Political scientists have noted that, in a variety of communication settings, people are less receptive to information that comes from a politically disagreeable source. Yet, there is little research on patterns of communication across lines of political difference in an educational setting, which we argue is unique in a number of ways. Using a large-scale national survey of college students enrolled in political science courses, we examine how perceptions of professors’ political orientations contribute to student learning, interest in politics, and effort in the course. We consider both direct effects of partisan difference on education and indirect effects, which work through a number of source credibility measures. Our analysis indicates that students who believe their professor to be a political ally report more learning, higher levels of effort, and greater interest in the subject than those who believe their professor to be a political foe.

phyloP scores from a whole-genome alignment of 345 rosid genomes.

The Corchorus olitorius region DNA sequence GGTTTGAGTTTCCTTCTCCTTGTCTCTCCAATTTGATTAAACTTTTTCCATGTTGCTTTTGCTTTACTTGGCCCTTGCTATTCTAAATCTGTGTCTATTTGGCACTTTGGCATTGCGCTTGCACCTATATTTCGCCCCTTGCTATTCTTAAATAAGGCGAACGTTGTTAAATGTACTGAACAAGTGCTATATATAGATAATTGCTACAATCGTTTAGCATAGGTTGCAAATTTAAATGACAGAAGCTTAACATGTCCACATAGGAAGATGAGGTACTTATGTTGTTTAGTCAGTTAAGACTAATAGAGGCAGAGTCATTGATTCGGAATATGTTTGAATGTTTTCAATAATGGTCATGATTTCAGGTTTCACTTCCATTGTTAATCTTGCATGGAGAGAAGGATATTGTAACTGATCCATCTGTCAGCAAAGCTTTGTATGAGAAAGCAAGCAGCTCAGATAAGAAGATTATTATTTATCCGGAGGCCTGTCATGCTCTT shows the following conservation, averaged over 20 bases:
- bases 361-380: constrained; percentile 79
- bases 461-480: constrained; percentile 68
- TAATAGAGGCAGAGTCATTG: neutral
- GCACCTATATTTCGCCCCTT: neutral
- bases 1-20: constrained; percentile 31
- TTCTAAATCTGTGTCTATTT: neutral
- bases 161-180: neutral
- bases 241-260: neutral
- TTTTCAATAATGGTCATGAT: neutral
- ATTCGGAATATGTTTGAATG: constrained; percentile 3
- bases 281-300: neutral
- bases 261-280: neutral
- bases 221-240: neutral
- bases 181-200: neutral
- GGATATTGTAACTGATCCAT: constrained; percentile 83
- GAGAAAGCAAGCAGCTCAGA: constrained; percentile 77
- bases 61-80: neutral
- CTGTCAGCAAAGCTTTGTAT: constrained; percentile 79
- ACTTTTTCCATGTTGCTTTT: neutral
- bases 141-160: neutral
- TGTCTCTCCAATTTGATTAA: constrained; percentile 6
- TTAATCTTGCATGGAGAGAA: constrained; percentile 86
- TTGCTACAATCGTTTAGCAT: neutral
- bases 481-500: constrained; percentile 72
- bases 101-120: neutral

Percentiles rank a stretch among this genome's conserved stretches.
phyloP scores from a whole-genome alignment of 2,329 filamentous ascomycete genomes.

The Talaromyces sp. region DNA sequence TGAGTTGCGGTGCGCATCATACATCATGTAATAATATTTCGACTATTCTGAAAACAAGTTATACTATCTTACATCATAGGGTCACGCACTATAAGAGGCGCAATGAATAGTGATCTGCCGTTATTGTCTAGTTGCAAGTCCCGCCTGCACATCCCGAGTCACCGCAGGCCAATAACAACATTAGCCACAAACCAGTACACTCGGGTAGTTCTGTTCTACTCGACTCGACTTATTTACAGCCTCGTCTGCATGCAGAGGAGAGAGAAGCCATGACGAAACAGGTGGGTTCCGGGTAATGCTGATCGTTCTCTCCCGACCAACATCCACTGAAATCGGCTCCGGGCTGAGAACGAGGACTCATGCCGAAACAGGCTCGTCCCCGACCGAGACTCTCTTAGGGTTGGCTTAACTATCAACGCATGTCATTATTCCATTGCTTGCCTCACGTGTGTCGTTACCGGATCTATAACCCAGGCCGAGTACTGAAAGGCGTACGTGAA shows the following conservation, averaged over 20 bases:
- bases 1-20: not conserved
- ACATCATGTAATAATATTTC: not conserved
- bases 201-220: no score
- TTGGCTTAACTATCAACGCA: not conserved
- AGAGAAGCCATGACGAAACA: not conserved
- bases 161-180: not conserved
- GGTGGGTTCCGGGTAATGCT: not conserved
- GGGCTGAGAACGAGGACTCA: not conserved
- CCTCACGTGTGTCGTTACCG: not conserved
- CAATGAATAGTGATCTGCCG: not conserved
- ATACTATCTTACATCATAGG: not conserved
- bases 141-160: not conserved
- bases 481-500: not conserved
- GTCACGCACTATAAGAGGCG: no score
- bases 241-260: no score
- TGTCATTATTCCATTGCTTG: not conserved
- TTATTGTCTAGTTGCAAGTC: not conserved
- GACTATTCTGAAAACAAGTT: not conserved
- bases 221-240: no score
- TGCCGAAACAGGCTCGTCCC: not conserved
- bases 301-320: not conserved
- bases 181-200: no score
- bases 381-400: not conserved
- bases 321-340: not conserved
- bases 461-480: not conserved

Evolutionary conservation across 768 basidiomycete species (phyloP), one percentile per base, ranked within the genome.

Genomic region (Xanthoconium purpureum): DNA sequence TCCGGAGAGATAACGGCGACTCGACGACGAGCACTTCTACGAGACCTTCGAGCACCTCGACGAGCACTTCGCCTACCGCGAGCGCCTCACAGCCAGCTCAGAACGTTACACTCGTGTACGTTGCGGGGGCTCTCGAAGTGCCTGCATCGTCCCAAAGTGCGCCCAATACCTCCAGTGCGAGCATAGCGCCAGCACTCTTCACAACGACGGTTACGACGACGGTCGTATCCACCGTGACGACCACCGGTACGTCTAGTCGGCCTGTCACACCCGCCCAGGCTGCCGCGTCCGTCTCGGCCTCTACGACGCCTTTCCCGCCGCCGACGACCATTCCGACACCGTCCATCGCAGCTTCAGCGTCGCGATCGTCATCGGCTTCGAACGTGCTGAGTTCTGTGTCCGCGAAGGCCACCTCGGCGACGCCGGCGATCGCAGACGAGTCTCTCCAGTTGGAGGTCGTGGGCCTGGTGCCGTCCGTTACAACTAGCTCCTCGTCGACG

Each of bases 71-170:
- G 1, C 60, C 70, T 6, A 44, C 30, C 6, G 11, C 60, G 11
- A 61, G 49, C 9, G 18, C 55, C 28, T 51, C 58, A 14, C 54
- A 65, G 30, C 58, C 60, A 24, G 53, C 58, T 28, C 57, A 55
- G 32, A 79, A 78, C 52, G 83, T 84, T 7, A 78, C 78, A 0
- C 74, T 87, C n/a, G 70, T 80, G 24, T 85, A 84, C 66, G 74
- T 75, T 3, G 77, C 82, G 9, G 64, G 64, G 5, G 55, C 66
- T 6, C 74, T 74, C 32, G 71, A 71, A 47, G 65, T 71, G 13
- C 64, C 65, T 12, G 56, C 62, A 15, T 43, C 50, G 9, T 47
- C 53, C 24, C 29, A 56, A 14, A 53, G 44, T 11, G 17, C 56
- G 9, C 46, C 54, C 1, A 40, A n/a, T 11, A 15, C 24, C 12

All Science Journal Classification (ASJC) codes
- Sociology and Political Science